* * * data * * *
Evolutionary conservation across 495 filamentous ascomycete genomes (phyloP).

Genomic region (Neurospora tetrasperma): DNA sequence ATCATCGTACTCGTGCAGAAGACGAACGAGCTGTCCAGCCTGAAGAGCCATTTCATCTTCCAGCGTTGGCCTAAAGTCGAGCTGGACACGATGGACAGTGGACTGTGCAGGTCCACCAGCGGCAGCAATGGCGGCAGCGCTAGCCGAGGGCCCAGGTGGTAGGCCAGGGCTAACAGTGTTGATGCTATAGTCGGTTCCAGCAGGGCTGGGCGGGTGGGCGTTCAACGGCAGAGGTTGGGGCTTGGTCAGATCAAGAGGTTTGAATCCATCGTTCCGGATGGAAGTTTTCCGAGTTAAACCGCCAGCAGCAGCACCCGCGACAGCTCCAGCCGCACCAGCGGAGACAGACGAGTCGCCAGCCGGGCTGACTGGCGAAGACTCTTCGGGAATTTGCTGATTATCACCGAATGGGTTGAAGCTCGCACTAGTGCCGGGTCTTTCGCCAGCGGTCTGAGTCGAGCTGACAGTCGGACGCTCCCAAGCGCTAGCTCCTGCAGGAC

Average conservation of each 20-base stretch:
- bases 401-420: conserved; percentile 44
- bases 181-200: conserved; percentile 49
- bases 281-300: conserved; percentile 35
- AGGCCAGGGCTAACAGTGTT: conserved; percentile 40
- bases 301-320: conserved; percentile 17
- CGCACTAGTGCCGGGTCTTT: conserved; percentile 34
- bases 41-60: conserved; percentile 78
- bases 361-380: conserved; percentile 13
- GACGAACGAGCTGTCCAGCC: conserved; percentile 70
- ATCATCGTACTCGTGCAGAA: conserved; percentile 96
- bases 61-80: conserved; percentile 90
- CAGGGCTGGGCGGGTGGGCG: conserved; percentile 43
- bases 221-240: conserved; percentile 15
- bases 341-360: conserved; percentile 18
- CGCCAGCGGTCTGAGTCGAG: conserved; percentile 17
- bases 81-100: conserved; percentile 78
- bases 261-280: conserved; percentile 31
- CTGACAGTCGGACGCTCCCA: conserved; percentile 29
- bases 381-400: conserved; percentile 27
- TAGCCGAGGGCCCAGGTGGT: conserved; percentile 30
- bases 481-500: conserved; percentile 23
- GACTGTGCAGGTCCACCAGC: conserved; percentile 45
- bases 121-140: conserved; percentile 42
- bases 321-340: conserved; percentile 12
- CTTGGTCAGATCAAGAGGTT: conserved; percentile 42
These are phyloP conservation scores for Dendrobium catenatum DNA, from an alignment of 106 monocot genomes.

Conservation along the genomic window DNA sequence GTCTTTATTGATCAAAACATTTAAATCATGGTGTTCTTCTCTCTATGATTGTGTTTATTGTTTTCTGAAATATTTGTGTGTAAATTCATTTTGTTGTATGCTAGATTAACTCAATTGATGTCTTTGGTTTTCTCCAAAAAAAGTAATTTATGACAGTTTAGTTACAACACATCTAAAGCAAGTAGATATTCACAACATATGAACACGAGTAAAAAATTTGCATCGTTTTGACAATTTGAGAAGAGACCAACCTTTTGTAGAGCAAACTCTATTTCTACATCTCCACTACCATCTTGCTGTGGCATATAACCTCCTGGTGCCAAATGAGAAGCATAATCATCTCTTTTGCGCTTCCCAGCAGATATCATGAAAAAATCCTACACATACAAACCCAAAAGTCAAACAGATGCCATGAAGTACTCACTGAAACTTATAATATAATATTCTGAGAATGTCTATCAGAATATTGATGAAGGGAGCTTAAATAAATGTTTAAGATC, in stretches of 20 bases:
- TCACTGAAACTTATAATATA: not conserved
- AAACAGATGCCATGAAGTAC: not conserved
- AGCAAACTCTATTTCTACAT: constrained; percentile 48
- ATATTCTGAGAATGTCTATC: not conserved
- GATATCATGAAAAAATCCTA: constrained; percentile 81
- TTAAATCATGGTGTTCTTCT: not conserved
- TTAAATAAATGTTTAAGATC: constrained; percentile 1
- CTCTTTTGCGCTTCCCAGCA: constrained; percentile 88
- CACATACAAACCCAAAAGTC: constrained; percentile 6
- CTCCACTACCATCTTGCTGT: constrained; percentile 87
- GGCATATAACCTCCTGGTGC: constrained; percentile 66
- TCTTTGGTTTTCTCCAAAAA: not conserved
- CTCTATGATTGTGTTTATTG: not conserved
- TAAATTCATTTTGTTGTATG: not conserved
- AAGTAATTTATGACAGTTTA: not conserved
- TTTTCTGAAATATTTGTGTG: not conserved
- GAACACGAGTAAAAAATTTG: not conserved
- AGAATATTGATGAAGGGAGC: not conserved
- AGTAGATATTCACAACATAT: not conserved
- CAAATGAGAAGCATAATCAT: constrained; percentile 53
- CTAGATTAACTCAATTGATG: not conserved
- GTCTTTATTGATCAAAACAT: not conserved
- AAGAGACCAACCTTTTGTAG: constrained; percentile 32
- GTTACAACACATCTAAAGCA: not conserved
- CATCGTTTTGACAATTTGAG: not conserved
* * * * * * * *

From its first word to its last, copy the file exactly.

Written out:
Evolutionary conservation across 495 filamentous ascomycete genomes (phyloP).

Genomic region (Neurospora tetrasperma): DNA sequence ATCATCGTACTCGTGCAGAAGACGAACGAGCTGTCCAGCCTGAAGAGCCATTTCATCTTCCAGCGTTGGCCTAAAGTCGAGCTGGACACGATGGACAGTGGACTGTGCAGGTCCACCAGCGGCAGCAATGGCGGCAGCGCTAGCCGAGGGCCCAGGTGGTAGGCCAGGGCTAACAGTGTTGATGCTATAGTCGGTTCCAGCAGGGCTGGGCGGGTGGGCGTTCAACGGCAGAGGTTGGGGCTTGGTCAGATCAAGAGGTTTGAATCCATCGTTCCGGATGGAAGTTTTCCGAGTTAAACCGCCAGCAGCAGCACCCGCGACAGCTCCAGCCGCACCAGCGGAGACAGACGAGTCGCCAGCCGGGCTGACTGGCGAAGACTCTTCGGGAATTTGCTGATTATCACCGAATGGGTTGAAGCTCGCACTAGTGCCGGGTCTTTCGCCAGCGGTCTGAGTCGAGCTGACAGTCGGACGCTCCCAAGCGCTAGCTCCTGCAGGAC

Average conservation of each 20-base stretch:
- bases 401-420: conserved; percentile 44
- bases 181-200: conserved; percentile 49
- bases 281-300: conserved; percentile 35
- AGGCCAGGGCTAACAGTGTT: conserved; percentile 40
- bases 301-320: conserved; percentile 17
- CGCACTAGTGCCGGGTCTTT: conserved; percentile 34
- bases 41-60: conserved; percentile 78
- bases 361-380: conserved; percentile 13
- GACGAACGAGCTGTCCAGCC: conserved; percentile 70
- ATCATCGTACTCGTGCAGAA: conserved; percentile 96
- bases 61-80: conserved; percentile 90
- CAGGGCTGGGCGGGTGGGCG: conserved; percentile 43
- bases 221-240: conserved; percentile 15
- bases 341-360: conserved; percentile 18
- CGCCAGCGGTCTGAGTCGAG: conserved; percentile 17
- bases 81-100: conserved; percentile 78
- bases 261-280: conserved; percentile 31
- CTGACAGTCGGACGCTCCCA: conserved; percentile 29
- bases 381-400: conserved; percentile 27
- TAGCCGAGGGCCCAGGTGGT: conserved; percentile 30
- bases 481-500: conserved; percentile 23
- GACTGTGCAGGTCCACCAGC: conserved; percentile 45
- bases 121-140: conserved; percentile 42
- bases 321-340: conserved; percentile 12
- CTTGGTCAGATCAAGAGGTT: conserved; percentile 42
These are phyloP conservation scores for Dendrobium catenatum DNA, from an alignment of 106 monocot genomes.

Conservation along the genomic window DNA sequence GTCTTTATTGATCAAAACATTTAAATCATGGTGTTCTTCTCTCTATGATTGTGTTTATTGTTTTCTGAAATATTTGTGTGTAAATTCATTTTGTTGTATGCTAGATTAACTCAATTGATGTCTTTGGTTTTCTCCAAAAAAAGTAATTTATGACAGTTTAGTTACAACACATCTAAAGCAAGTAGATATTCACAACATATGAACACGAGTAAAAAATTTGCATCGTTTTGACAATTTGAGAAGAGACCAACCTTTTGTAGAGCAAACTCTATTTCTACATCTCCACTACCATCTTGCTGTGGCATATAACCTCCTGGTGCCAAATGAGAAGCATAATCATCTCTTTTGCGCTTCCCAGCAGATATCATGAAAAAATCCTACACATACAAACCCAAAAGTCAAACAGATGCCATGAAGTACTCACTGAAACTTATAATATAATATTCTGAGAATGTCTATCAGAATATTGATGAAGGGAGCTTAAATAAATGTTTAAGATC, in stretches of 20 bases:
- TCACTGAAACTTATAATATA: not conserved
- AAACAGATGCCATGAAGTAC: not conserved
- AGCAAACTCTATTTCTACAT: constrained; percentile 48
- ATATTCTGAGAATGTCTATC: not conserved
- GATATCATGAAAAAATCCTA: constrained; percentile 81
- TTAAATCATGGTGTTCTTCT: not conserved
- TTAAATAAATGTTTAAGATC: constrained; percentile 1
- CTCTTTTGCGCTTCCCAGCA: constrained; percentile 88
- CACATACAAACCCAAAAGTC: constrained; percentile 6
- CTCCACTACCATCTTGCTGT: constrained; percentile 87
- GGCATATAACCTCCTGGTGC: constrained; percentile 66
- TCTTTGGTTTTCTCCAAAAA: not conserved
- CTCTATGATTGTGTTTATTG: not conserved
- TAAATTCATTTTGTTGTATG: not conserved
- AAGTAATTTATGACAGTTTA: not conserved
- TTTTCTGAAATATTTGTGTG: not conserved
- GAACACGAGTAAAAAATTTG: not conserved
- AGAATATTGATGAAGGGAGC: not conserved
- AGTAGATATTCACAACATAT: not conserved
- CAAATGAGAAGCATAATCAT: constrained; percentile 53
- CTAGATTAACTCAATTGATG: not conserved
- GTCTTTATTGATCAAAACAT: not conserved
- AAGAGACCAACCTTTTGTAG: constrained; percentile 32
- GTTACAACACATCTAAAGCA: not conserved
- CATCGTTTTGACAATTTGAG: not conserved